Ms Waters was a police officer. She alleged she was raped and buggered by a fellow police officer. Her complaint about that officer was not taken seriously or properly investigated. Moreover, she was subsequently tormented and bullied by her colleagues for complaining about a fellow officer. She suffered psychological harm as a result of (1) the failure to investigate, and (2) the subsequent bullying.
Her claims of sex discrimination failed before the IT, EAT and Court of Appeal - essentially because it was accepted that the constable was not acting in the course of his employment. That finding was not appealed.
She also brought a claim for personal injuries in the High Court. This was struck out as disclosing no reasonable casue of action, and the strike-out was upheld by the judge and the Court of Appeal. It is against that strike-out that Ms Waters appealed to the House of Lords.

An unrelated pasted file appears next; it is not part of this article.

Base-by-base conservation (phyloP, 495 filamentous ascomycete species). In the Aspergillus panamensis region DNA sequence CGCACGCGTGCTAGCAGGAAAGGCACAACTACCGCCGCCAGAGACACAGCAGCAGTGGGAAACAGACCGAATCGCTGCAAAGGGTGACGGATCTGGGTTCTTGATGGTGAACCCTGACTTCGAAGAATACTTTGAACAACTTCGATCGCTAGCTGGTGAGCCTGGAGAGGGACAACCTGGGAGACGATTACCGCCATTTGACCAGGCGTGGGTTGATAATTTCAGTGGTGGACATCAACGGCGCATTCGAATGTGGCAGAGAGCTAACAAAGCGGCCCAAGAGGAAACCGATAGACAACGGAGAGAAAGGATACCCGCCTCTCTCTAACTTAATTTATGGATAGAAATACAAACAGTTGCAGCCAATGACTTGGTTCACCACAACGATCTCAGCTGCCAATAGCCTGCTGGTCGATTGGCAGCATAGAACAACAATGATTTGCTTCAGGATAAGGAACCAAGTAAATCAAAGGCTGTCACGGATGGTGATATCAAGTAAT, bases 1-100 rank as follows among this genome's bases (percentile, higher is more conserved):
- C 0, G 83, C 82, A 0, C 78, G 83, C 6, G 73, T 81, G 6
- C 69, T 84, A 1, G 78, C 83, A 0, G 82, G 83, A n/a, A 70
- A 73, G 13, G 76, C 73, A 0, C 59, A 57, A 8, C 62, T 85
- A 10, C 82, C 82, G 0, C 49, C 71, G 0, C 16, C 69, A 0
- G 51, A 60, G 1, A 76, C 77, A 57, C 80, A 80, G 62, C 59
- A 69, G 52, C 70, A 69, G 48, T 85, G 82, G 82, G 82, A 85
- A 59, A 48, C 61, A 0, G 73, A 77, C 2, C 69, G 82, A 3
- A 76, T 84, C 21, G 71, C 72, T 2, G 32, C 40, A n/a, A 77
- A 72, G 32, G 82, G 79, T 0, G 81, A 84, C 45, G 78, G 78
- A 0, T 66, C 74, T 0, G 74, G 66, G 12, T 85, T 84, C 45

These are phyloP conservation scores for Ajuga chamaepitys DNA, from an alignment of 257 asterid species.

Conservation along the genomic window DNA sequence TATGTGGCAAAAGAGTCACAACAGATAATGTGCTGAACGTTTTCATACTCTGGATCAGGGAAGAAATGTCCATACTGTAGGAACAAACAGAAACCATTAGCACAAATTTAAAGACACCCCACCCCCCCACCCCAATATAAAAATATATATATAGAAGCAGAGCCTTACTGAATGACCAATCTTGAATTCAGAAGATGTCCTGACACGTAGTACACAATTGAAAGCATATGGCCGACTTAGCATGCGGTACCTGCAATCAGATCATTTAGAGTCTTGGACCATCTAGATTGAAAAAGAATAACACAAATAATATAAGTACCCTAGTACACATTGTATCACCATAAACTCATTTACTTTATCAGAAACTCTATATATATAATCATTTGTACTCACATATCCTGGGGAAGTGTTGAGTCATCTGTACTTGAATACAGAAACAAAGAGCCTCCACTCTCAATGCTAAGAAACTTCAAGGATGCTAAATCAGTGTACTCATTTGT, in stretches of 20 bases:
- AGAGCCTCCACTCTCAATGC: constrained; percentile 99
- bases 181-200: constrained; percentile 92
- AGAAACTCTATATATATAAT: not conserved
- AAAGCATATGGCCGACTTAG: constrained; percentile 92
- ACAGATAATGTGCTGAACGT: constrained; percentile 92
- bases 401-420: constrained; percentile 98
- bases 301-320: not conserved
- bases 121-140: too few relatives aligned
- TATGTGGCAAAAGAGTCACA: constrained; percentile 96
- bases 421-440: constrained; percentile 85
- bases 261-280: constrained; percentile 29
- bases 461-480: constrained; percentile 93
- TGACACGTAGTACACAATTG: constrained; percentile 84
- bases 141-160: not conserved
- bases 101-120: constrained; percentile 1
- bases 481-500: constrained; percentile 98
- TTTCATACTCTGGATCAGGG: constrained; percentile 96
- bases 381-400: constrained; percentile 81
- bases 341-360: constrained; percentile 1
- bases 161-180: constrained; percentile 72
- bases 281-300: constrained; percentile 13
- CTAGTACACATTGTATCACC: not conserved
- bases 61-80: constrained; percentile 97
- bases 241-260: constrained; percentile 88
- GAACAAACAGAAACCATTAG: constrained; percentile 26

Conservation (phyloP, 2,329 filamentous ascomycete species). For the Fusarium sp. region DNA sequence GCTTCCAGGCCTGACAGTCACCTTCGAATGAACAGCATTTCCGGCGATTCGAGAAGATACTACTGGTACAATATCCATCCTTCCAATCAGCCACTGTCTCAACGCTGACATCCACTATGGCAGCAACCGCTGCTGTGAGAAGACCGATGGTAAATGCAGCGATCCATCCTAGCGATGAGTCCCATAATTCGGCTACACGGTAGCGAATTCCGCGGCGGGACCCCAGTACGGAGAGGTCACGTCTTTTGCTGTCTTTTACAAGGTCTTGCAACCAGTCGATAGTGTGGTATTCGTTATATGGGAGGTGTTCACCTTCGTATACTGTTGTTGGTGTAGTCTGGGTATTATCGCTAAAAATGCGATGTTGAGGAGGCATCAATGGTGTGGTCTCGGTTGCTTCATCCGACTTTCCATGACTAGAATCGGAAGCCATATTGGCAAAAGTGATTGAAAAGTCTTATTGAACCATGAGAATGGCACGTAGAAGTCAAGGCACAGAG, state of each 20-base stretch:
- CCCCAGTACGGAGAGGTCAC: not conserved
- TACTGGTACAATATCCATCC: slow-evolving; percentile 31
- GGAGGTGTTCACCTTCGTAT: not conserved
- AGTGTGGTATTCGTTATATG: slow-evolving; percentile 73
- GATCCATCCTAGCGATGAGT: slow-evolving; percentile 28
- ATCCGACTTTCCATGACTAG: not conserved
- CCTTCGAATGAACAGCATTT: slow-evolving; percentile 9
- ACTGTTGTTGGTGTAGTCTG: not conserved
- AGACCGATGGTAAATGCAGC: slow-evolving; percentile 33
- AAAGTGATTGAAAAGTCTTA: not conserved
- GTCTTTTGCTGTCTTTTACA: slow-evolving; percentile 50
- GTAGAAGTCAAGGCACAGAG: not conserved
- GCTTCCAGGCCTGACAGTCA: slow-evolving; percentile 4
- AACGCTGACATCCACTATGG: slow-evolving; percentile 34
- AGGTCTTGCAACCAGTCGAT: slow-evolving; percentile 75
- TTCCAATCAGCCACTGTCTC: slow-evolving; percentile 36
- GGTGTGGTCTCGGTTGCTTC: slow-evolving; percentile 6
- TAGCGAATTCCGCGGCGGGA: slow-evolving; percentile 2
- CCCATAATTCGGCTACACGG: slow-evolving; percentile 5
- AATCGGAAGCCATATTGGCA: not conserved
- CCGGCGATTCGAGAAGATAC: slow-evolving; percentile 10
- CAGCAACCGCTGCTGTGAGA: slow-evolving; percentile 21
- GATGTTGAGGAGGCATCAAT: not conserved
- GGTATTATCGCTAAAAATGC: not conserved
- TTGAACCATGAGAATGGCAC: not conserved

The House of Lords held (unanimously) that is clearly arguable that an employer (including the police, as a quasi-employer) owes a duty of care to an employee to investigate allegations of rape by colleagues. It is also clearly arguable that the commissioner was (1) in breach of that duty by failing to investigate; and, (2) vicariously liable under section 48 of the Police Act 1964 for the subsequent acts of police officers in bullying and harassing the Claimant.
Accordingly the appeal was allowed and the strike-out overturned.
The House also stated (by a majority of 4:1) that the cases holding that the police owe no duty of care to individuals to investigate crime might not be applicable where the police are also the employer of the victim of crime, since such a person falls to be considered under duties to employees, not duties to members of the public.